B.C. court told polygamy case is political abuse
By Allan Dowd
VANCOUVER, British Columbia (Reuters) - Improper political interference led to polygamy charges being filed against two members of a breakaway sect of the Mormon Church, defense lawyers told a Canadian court on Monday.
The court was asked to not proceed with charges against the members of U.S.-based Fundamentalist Church of Jesus Christ of Latter Day Saints (FLDS), which has been reported for years to be practicing plural marriages in a rural town in the province of British Columbia on Canada's Pacific coast.
The case, if allowed to proceed, will be the first major test of Canada's more than century-old polygamy law, which some civil rights lawyers have warned may violate constitutional protections of religious freedom.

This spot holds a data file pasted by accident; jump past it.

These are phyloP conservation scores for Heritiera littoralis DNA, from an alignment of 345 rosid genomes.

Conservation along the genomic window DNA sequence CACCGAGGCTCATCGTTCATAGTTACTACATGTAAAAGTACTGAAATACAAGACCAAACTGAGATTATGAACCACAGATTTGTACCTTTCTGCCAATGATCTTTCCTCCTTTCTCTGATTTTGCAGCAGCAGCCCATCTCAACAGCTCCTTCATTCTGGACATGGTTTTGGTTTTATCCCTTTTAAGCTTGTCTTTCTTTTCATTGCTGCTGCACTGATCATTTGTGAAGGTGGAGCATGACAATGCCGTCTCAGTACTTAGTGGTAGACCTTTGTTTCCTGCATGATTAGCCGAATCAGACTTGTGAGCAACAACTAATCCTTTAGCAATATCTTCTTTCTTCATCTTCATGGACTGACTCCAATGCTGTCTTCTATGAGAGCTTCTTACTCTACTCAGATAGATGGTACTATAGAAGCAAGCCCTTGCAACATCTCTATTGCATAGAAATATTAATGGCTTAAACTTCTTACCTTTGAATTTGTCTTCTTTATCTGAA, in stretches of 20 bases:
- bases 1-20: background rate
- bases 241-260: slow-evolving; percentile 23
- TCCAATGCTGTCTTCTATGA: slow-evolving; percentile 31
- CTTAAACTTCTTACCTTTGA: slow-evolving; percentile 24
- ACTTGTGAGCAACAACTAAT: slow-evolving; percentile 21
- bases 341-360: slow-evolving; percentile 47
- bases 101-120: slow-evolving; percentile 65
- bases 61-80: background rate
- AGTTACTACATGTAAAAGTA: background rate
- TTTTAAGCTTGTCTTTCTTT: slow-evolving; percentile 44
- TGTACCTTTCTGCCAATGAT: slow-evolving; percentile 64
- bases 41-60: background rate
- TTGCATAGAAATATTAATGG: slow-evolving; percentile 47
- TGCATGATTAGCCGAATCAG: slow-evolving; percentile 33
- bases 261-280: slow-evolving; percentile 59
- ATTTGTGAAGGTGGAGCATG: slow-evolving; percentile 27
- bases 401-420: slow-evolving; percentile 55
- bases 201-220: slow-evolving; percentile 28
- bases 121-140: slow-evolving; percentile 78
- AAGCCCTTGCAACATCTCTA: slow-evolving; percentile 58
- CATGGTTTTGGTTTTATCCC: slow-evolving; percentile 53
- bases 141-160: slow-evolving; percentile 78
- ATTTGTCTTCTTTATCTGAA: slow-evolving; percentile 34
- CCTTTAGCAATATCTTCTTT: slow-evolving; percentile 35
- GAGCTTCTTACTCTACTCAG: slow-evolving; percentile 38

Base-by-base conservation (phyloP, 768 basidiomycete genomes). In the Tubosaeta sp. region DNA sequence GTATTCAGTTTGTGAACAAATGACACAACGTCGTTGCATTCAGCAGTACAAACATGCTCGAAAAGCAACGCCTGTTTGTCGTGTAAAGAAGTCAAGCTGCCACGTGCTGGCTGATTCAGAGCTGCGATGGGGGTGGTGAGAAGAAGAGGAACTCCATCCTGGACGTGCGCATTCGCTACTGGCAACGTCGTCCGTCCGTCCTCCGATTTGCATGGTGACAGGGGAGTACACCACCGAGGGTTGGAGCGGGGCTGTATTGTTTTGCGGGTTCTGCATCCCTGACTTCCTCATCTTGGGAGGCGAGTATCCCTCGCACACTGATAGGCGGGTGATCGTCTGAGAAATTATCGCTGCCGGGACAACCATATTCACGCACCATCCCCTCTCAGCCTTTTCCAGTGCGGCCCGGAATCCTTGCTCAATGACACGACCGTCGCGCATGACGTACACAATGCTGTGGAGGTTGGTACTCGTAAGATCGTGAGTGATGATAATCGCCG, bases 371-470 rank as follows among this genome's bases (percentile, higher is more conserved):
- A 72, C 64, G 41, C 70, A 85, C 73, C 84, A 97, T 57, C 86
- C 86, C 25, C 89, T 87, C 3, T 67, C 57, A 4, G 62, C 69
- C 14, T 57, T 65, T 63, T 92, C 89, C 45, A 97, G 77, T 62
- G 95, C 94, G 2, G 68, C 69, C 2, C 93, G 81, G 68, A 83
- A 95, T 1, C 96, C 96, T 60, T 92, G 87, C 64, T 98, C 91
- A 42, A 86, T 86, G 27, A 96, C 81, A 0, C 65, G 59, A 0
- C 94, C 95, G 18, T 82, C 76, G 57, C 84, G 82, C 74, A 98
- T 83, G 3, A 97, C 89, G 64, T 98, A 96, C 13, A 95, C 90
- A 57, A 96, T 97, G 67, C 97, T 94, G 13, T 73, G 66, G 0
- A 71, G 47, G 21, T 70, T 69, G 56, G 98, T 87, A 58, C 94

Defense lawyers said British Columbia's attorney general abused the system by appointing a new special prosecutor after one appointed in 2007 declined to file charges because the case was likely not winnable. The new prosecutor did file charges.
"(The 2007 decision) should have been the end of the matter," said Bruce Elwood, an attorney for Winston Blackmore, one of two prominent members of the FLDS arrested in January.
The province decided to use a special prosecutor to avoid a possible conflict of interest because its own internal criminal prosecutors had warned in the 1990s that the law was likely unconstitutional.
"The special prosecutor was intended to avoid any risk, real or perceived, of political interference," Elwood told a judge in Vancouver.